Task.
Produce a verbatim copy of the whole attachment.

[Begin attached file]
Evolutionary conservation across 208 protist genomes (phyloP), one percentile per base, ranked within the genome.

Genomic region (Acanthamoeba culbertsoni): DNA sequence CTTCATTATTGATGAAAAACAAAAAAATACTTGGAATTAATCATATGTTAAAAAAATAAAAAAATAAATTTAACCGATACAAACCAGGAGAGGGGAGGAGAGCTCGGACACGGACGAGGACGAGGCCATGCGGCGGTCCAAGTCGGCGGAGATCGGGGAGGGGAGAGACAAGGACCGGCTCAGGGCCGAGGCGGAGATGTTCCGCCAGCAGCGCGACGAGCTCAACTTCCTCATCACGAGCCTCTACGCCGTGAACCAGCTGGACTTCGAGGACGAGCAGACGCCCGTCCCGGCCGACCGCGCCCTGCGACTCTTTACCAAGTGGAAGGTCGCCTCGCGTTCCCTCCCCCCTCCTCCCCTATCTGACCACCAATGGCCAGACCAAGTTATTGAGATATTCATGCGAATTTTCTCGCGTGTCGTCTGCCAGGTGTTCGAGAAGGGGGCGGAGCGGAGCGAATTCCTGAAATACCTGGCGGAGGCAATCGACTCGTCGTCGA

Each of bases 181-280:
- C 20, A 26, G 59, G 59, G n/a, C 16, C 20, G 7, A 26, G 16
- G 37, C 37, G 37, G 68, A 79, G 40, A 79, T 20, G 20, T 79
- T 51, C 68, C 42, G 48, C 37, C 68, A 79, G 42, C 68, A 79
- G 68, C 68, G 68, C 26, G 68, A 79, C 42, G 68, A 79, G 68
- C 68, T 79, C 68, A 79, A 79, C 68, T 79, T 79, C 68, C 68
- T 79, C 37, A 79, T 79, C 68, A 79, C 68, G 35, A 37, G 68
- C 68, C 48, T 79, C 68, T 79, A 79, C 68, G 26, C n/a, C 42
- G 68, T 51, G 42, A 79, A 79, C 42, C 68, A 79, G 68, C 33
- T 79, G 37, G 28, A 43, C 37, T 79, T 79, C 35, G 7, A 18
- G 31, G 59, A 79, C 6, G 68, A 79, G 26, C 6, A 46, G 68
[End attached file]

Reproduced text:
Evolutionary conservation across 208 protist genomes (phyloP), one percentile per base, ranked within the genome.

Genomic region (Acanthamoeba culbertsoni): DNA sequence CTTCATTATTGATGAAAAACAAAAAAATACTTGGAATTAATCATATGTTAAAAAAATAAAAAAATAAATTTAACCGATACAAACCAGGAGAGGGGAGGAGAGCTCGGACACGGACGAGGACGAGGCCATGCGGCGGTCCAAGTCGGCGGAGATCGGGGAGGGGAGAGACAAGGACCGGCTCAGGGCCGAGGCGGAGATGTTCCGCCAGCAGCGCGACGAGCTCAACTTCCTCATCACGAGCCTCTACGCCGTGAACCAGCTGGACTTCGAGGACGAGCAGACGCCCGTCCCGGCCGACCGCGCCCTGCGACTCTTTACCAAGTGGAAGGTCGCCTCGCGTTCCCTCCCCCCTCCTCCCCTATCTGACCACCAATGGCCAGACCAAGTTATTGAGATATTCATGCGAATTTTCTCGCGTGTCGTCTGCCAGGTGTTCGAGAAGGGGGCGGAGCGGAGCGAATTCCTGAAATACCTGGCGGAGGCAATCGACTCGTCGTCGA

Each of bases 181-280:
- C 20, A 26, G 59, G 59, G n/a, C 16, C 20, G 7, A 26, G 16
- G 37, C 37, G 37, G 68, A 79, G 40, A 79, T 20, G 20, T 79
- T 51, C 68, C 42, G 48, C 37, C 68, A 79, G 42, C 68, A 79
- G 68, C 68, G 68, C 26, G 68, A 79, C 42, G 68, A 79, G 68
- C 68, T 79, C 68, A 79, A 79, C 68, T 79, T 79, C 68, C 68
- T 79, C 37, A 79, T 79, C 68, A 79, C 68, G 35, A 37, G 68
- C 68, C 48, T 79, C 68, T 79, A 79, C 68, G 26, C n/a, C 42
- G 68, T 51, G 42, A 79, A 79, C 42, C 68, A 79, G 68, C 33
- T 79, G 37, G 28, A 43, C 37, T 79, T 79, C 35, G 7, A 18
- G 31, G 59, A 79, C 6, G 68, A 79, G 26, C 6, A 46, G 68